Riding in Cars with Strangers: Using Uber to Open Our Eyes and Hearts to Alternative Perspectives

There is exactly one wall between our studio and the Nashville Uber office. Monday thru Friday we peer out our window for some of the most impeccable people-watching the city has to offer. All day long Uber drivers stop by the office. One might be surprised to learn that some of Nashville’s premier ride sharing drivers are occasionally really bad at it. From parking in the wrong direction, taking nine times to fit into a fairly generous street parking spot, to walking into our clearly labeled studio instead of entering the building that flies a man-sized Uber flag out front, it provides us with plenty of entertainment, inside jokes, and a little bit of fear.

That two inch window creates a divide between us and them. It’s just enough distance to make harsh jokes fair game. But how about when we actually hop in the car with one of these strangers? There is no thin veil to divide us, physically or virtually. For five to thirty minutes, we are both just two humans trying to get somewhere in life. As a frequent traveler and a self-proclaimed horrible driver, I spend a lot time with Uber drivers. Some days I jump into my ride and stare at my phone, hoping my driver has enough emotional intelligence to not ask me any questions. Other times, I feel curious, open, and chatty. It’s those times that I almost always leave my ride with a compelling, heartwarming, eye-opening, or sometimes just really weird story.

In fact, I am a bit notorious for what I learn in Ubers. Part of that is my training in empathy and ethnography, some of it is my authentic interest in how Uber is transforming the world of work, but most of it is my complete inability to manage small talk. Conversation topics that are acceptable include: the future of work, politics, religion, love/heartbreak, family drama, job struggles, addiction, questioning societal norms, or stories of insane passengers. What’s out: everything else. Needless to say, I know how to get deep…fast. And I prefer it.

Here are a few headlines of interesting stories I’ve heard in Uber rides:

  1. I met a man who adored his 70 grandchildren in Chicago. He had three wives, two of which had tragically passed away. He and his current wife started a non-profit for families in Chicago.
  2. In Charlotte, I met a woman who left years of running a successful family-owned limo management business with her husband to start her own pie delivery business. She was determined to prove to herself she could do something without any help from the men in her life.
  3. How about an Iranian immigrant in a 5 Series who told me he had only moved to NYC to fall in love with an American woman? His crossfit body, gold watch, and expensive cologne were indictators he had defined his strategy.
  4. On another airport ride I met a woman who had been married five times. She had a very strong opinion about addiction and relationships. Her last husband, who was a sex addict, never kept his promises about getting help. Uber was her first job in ten years.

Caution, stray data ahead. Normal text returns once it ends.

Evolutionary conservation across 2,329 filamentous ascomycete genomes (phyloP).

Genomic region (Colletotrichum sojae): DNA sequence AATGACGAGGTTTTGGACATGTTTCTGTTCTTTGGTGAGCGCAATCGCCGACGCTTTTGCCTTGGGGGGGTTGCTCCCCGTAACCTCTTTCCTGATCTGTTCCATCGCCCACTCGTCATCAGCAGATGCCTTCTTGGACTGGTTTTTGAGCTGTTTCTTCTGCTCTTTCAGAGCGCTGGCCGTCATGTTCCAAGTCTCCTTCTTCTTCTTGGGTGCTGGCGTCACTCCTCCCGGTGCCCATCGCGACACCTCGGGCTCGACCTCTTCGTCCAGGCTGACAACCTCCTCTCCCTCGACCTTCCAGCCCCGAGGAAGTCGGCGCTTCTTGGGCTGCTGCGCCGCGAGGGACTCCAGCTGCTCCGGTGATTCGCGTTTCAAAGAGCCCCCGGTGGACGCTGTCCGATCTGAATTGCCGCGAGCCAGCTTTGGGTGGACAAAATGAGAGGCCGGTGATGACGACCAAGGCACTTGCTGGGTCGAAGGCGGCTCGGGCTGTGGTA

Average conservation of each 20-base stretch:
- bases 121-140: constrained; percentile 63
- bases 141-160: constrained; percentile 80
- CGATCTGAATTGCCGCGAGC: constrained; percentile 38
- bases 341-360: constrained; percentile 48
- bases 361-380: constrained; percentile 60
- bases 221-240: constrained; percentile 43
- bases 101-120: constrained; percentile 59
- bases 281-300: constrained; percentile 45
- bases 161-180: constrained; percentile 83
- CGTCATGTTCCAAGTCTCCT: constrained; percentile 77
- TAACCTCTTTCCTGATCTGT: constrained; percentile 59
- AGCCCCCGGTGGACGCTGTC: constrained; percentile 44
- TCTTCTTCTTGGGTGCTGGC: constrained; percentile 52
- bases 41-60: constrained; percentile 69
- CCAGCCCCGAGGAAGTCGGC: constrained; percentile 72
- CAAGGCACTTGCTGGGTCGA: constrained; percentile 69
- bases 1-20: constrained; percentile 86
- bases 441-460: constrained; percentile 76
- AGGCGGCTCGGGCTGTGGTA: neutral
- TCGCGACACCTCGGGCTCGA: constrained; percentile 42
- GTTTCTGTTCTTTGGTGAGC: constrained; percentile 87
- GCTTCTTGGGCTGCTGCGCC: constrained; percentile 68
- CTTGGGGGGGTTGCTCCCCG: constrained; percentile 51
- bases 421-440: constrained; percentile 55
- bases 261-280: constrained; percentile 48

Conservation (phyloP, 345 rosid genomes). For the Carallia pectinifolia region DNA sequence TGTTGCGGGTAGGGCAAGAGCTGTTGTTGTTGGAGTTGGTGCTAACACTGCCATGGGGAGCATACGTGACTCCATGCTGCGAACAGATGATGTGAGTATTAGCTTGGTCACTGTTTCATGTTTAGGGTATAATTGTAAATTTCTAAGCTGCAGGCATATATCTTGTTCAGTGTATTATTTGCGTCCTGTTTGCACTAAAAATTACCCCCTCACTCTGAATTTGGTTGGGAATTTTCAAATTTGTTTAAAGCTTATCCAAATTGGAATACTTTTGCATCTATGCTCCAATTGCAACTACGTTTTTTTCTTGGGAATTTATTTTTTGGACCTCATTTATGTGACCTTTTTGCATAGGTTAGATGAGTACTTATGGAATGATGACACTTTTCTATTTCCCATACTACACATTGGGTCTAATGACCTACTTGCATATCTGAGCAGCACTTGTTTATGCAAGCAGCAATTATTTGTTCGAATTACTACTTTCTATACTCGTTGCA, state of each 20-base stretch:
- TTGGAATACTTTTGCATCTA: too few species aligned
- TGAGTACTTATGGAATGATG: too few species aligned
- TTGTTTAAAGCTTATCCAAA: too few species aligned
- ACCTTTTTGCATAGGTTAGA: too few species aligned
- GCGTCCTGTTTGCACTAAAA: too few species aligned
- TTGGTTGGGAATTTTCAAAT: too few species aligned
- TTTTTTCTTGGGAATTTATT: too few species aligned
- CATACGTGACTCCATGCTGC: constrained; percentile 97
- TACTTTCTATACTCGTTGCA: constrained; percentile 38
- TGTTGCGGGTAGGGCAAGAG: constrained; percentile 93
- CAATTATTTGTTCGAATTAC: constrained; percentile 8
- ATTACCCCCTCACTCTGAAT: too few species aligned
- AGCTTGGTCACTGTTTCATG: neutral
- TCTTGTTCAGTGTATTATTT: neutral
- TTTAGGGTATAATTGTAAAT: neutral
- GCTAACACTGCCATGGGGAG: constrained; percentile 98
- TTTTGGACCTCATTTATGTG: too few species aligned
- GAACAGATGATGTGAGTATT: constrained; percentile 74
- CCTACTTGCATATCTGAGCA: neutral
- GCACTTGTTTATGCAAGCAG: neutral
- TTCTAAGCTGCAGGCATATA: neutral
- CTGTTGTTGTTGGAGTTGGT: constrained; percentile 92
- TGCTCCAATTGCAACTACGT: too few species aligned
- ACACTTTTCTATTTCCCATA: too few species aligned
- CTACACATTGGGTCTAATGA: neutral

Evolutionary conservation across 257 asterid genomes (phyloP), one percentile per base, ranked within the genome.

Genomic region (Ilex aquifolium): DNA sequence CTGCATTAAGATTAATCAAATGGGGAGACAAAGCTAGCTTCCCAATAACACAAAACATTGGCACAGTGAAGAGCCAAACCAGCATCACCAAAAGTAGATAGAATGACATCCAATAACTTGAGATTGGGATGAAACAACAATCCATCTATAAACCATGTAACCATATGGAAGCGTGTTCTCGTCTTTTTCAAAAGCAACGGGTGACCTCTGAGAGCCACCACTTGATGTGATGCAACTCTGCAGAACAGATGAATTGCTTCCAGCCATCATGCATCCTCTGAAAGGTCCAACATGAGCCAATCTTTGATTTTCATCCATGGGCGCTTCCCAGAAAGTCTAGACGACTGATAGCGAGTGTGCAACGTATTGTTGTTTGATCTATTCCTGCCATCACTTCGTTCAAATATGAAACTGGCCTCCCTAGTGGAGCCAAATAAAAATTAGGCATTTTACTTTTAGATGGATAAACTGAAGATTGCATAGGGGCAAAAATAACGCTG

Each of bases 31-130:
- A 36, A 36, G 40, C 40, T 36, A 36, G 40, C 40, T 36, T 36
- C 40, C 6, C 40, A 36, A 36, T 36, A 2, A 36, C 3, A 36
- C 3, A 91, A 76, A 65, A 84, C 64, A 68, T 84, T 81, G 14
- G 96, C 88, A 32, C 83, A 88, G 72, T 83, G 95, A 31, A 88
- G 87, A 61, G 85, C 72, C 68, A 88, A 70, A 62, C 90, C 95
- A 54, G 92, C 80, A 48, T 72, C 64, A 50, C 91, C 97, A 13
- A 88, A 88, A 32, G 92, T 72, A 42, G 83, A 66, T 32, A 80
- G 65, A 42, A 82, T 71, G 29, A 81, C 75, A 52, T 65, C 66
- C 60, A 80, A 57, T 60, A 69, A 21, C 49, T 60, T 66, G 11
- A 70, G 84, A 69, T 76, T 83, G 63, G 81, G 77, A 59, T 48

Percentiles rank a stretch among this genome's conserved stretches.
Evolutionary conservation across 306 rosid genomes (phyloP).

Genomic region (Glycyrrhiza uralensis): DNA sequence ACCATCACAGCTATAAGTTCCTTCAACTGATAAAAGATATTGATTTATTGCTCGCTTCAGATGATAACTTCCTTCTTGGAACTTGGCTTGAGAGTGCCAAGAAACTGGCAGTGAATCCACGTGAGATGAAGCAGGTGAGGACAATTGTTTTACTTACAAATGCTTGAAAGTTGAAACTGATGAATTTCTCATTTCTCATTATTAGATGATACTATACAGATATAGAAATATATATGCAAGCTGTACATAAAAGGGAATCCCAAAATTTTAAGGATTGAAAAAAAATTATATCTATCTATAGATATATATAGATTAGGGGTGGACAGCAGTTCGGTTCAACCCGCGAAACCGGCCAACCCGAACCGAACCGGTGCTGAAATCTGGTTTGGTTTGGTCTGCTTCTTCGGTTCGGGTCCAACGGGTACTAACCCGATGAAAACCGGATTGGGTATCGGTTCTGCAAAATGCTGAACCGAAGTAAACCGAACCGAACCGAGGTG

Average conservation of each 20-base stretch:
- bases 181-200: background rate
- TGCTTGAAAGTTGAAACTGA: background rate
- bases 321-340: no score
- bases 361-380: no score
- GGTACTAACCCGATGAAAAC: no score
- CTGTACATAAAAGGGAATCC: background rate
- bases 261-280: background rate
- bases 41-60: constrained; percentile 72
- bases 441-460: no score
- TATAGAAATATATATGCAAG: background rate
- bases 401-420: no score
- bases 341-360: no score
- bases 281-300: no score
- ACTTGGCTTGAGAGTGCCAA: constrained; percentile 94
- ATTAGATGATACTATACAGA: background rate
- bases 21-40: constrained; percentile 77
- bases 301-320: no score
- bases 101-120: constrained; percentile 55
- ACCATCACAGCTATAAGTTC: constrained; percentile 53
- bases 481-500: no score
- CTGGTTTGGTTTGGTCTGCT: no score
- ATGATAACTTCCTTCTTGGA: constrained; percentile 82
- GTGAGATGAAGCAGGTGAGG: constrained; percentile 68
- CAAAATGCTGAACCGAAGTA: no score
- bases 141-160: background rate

5. A few weeks ago I had a driver in his 70s. His car smelled like my grandma’s closet in 1989, but he couldn’t have been more excited about being an Uber driver. It was his way of staying productive and connected. He couldn’t keep up with his physically demanding job in solar panel installation anymore. He was devastated until his son recommended Uber as a great way put his people skills to good use.
Authentic shock after a story from a Seattle-based Uber driver.

Imagine that multiplied by approximately four to ten rides per week over the last four-ish years. I’ve heard a lot.

It occurred to me that I was meeting a mildly representative sample of American citizens and residents. I’ve intereacted with Uber drivers from multiple religious backgrounds, people from countries around the world, I’ve road with college students and retirees, and I’ve noticed that these drivers represent a range of socioeconomic levels. In today’s me, myself and I culture where all of our personal perspectives are reinforced on social media sites and self-selected news platform, this is different. This is face-to-face conversations with people who we might not have otherwise met in our day-to-day lives. It’s an accidental and rare opportunity to take the time to truly empathize. While I am now realizing the impact these conversations have had on me, I see an opportunity to intentionally make sense of what I am learning and share some of my insights.

As a part of my #100dayproject I am going to do just that — thoughtfully and creatively interpret my interactions with strangers.

Feel free to join me! The best part is the conversations are time-boxed. If you’re not jiving with your newest acquintance, the ride is almost over. If you do, however, maybe you will leave with a new understanding, awareness, or sense of acceptance. Wouldn’t it be nice if someone who thinks radically different from you took a genuine interest in understanding your perspective? I’d say it is worth the risk.


Org Psych, Culture, & Design. Devoted to asking difficult questions and creating a more exceptional life.

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